Lactose intolerance is a relatively common issue, and although the actual number of affected people isn’t known, it’s thought that perhaps 1 in 5 people experience symptoms (including severe discomfort and bloating, nausea and diarrhoea) after consuming milk products. That number is even higher in certain ethnic groups, especially those who come from cultures without a milk-based cuisine.
Lactose intolerance isn’t an allergy; it’s an inability to properly digest the sugar that is found in milk and dairy foods (lactose). When we digest milk products, we use an enzyme called lactase to break down these sugars, but lactose-intolerant people don’t produce enough of it to do the job.
Lactose intolerance can sometimes be temporary – after a nasty tummy bug or a bout of diarrhoea, for example. This is known as transient lactose intolerance, and happens essentially because the body’s store of lactase is wiped out by the illness. In most cases, this type of lactose intolerance will resolve itself, although it may take a few weeks or months for the person to recover completely.
For other people, lactose intolerance is a lifelong condition, and the only real solution is to remove all dairy foods from the diet. Lactose is found in all mammal milks (such as cows’, goats’, sheeps’ and buffalo milk) in equal quantities. Some people appear to be able to tolerate small amounts of milk – for instance, a dash added to a cup of tea – but wouldn’t be able to cope with a glass of milk or a latté.
A recent survey of people avoiding lactose in their diets, conducted by [Allergy UK], found that nearly half of those asked had self-diagnosed their lactose intolerance, relying on online searches, unconventional allergy tests and alternative practitioners for their diagnosis. The majority (72%) had completely removed dairy from their diets.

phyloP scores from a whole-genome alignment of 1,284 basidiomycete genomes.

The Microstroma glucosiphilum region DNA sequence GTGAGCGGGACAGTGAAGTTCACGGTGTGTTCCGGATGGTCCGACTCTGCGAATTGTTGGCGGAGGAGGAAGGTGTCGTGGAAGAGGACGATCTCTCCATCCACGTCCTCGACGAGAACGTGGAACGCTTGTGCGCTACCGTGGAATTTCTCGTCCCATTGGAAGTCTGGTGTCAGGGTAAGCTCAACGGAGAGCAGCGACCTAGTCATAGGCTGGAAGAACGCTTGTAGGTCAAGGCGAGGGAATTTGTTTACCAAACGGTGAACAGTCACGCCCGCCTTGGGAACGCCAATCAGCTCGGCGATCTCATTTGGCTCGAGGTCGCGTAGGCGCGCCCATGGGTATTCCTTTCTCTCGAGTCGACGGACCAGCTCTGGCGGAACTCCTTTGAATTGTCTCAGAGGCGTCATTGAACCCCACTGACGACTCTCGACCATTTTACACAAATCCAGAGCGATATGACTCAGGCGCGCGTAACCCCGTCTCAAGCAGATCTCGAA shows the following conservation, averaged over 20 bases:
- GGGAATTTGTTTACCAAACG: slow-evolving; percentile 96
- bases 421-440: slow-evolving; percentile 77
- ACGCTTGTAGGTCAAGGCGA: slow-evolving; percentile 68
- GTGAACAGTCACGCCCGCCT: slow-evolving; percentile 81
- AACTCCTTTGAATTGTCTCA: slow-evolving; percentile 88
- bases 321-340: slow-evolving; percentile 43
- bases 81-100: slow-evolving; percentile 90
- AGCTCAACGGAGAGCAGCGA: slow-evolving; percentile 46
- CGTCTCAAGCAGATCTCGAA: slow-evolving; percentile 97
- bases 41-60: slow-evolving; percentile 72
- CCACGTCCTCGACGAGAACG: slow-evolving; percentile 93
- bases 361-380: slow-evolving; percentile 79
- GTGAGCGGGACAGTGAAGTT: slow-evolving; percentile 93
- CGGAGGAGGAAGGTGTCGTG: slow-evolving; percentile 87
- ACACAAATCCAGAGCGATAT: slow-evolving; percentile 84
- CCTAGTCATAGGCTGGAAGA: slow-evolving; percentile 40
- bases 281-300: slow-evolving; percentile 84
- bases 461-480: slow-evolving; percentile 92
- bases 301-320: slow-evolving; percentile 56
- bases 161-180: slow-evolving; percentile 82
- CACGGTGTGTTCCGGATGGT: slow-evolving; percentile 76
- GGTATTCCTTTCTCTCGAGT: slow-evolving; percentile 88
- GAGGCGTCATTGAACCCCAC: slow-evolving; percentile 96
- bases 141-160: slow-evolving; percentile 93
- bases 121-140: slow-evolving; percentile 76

Unsurprisingly, most of these people had stopped eating dairy because of digestive discomfort – 69% citing stomach/ abdominal discomfort, 57% bloating and 54% diarrhoea – with symptoms improving after cutting dairy from the diet.
If you have symptoms like these, the easiest way to find out whether it is dairy/lactose that is causing them is to remove it from your diet and see whether the symptoms clear up. Although this might seem like quite a simple thing to do, you’ll need to be aware of hidden milk or lactose in foods by reading labels and checking ingredients lists. If avoiding lactose for a couple of weeks gets rid of your symptoms, then it’s important to get some professional advice from your GP before embarking on a completely lactose-free diet. Replacing dairy with an alternative source of calcium is vitally important to make sure you’re still getting a good balance of nutrients in your diet.